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In this lecture, we develop the notion of “adaptive learning ” as proposed by Milgrom and Roberts [1]. Although the learning definition they give is of interest in its own right, it primarily derives power in the case of dominance solvable games, or for games where there is a straightforward characterization of the set of strategies surviving iterated strict dominance (hereafter ISD). Throughout the lecture we consider a finite N-player game, where each player i has a finite pure action set Ai; let A = ∏ i Ai. We let ai denote a pure action for player i, and let si ∈ ∆(Ai) denote a mixed action for player i. We will typically view si as a vector in R Ai, with si(ai) equal to the probability that player i places on ai. We let Πi(a) denote the payoff to player i when the composite pure action vector is a, and by an abuse of notation also let Πi(s) denote the expected payoff to player i when the composite mixed action vector is s. We let BRi(s−i) denote the best response mapping of player i; here s−i is the composite mixed action vector of players other than i. We will need some additional notation involving ISD. Given T ⊂ ∏ i Ai, we define Ui(T) as follows: Ui(T) = {ai ∈ Ai: for all si ∈ ∆(Ai), there exists a−i ∈ T−i s.t. Πi(ai,a−i) ≥ Πi(si,a−i)}. Here T−i = ∏ j=i Tj, where Tj is the projection of T onto Aj. In other words, Ui(T) is the set of pure strategies of player i that are not dominated by any mixed strategy, given that all other players play using action vectors in T−i. We let U(T) = ∏ i Ui(T). We also use Uk (T) to denote the set of pure strategies remaining after k applications of U to the set T, with U0 equal to the identity map. It is straightforward to check the following claims (see Lemmas 1 and 2 of [1])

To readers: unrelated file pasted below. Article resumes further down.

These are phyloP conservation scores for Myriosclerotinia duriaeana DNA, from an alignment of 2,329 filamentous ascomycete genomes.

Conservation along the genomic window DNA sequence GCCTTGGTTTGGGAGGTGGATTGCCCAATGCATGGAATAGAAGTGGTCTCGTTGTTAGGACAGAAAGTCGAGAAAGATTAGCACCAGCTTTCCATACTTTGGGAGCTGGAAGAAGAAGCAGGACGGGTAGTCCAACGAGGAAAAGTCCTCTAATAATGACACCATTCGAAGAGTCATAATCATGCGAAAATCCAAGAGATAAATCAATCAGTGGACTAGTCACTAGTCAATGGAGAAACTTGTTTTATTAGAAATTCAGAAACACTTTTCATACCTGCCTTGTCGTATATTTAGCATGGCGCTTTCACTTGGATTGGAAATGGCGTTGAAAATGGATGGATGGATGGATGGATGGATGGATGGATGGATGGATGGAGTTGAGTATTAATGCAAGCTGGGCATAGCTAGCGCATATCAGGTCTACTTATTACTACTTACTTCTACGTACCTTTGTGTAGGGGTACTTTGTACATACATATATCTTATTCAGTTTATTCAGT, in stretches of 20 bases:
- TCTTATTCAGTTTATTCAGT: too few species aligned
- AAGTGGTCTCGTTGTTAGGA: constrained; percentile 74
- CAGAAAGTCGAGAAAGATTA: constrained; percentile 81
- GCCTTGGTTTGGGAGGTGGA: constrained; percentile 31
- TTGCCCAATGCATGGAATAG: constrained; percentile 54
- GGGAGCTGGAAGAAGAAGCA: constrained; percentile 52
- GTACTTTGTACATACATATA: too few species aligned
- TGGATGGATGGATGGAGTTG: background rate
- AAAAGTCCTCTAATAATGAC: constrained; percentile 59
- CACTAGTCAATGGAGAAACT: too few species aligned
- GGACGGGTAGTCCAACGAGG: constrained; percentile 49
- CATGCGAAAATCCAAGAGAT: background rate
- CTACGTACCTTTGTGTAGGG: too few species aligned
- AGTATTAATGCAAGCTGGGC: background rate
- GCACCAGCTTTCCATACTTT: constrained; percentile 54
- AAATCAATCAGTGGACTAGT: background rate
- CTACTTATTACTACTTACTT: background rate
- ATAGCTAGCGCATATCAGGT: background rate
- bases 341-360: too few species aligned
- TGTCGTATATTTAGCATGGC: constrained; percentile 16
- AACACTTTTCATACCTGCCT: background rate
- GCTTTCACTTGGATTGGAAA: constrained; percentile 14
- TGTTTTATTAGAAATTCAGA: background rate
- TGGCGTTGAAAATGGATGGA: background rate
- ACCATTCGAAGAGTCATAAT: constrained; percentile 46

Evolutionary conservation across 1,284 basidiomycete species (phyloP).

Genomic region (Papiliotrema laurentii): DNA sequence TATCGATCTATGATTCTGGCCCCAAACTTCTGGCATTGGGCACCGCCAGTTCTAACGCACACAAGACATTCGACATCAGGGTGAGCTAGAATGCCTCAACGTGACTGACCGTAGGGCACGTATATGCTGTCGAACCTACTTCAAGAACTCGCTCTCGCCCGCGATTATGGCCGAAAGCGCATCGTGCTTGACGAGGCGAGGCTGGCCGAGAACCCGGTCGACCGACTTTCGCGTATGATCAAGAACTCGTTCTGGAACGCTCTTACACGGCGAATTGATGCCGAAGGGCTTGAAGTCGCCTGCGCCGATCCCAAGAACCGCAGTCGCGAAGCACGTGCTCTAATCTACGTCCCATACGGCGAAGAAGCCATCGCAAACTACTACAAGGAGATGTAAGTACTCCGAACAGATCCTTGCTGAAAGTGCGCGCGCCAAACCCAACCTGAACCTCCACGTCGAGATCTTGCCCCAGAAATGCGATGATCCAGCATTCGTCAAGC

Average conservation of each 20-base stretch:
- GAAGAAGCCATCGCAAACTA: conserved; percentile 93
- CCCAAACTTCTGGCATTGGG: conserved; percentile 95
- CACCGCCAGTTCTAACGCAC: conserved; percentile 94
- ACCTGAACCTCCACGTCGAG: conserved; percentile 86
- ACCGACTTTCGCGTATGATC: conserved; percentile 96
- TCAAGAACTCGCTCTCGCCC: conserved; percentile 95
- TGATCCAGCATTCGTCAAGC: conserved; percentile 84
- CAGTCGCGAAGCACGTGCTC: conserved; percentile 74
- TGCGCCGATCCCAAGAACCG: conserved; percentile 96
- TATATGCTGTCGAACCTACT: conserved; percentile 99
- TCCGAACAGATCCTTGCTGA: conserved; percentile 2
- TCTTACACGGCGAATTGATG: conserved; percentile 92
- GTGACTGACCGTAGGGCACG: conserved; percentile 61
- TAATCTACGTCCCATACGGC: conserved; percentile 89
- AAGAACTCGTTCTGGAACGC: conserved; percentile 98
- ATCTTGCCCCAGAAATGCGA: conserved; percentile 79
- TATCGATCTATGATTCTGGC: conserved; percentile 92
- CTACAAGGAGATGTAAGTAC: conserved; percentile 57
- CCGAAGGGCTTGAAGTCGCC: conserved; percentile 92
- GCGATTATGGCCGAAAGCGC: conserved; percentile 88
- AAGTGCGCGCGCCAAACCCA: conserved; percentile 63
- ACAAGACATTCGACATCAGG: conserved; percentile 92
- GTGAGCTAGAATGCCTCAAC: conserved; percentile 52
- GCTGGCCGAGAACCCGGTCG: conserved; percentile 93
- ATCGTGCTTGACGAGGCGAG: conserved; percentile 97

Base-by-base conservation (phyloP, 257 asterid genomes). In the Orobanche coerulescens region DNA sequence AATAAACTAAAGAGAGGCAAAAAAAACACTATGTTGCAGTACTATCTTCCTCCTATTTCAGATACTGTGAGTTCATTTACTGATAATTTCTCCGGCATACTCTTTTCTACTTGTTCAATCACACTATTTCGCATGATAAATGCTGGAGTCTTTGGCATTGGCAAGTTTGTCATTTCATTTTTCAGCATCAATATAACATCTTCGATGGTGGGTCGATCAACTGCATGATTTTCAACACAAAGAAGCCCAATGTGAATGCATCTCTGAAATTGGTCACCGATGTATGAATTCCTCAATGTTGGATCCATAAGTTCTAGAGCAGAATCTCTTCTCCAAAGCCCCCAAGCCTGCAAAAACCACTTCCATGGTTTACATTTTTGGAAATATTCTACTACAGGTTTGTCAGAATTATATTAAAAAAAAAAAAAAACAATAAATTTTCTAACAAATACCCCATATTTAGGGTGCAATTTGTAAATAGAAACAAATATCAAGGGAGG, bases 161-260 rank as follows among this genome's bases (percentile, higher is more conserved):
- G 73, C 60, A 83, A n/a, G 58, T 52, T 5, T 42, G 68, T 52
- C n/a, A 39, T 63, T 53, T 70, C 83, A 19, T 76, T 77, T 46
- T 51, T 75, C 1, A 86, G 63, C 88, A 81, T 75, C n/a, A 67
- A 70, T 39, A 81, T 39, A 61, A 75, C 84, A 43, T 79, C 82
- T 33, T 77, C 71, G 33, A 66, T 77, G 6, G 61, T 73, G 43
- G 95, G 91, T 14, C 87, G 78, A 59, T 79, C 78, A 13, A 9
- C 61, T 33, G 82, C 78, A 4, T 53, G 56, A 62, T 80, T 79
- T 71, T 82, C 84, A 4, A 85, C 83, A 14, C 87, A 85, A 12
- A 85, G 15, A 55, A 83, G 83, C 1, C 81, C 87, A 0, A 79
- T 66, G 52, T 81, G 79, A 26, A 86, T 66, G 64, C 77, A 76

Year: 2007

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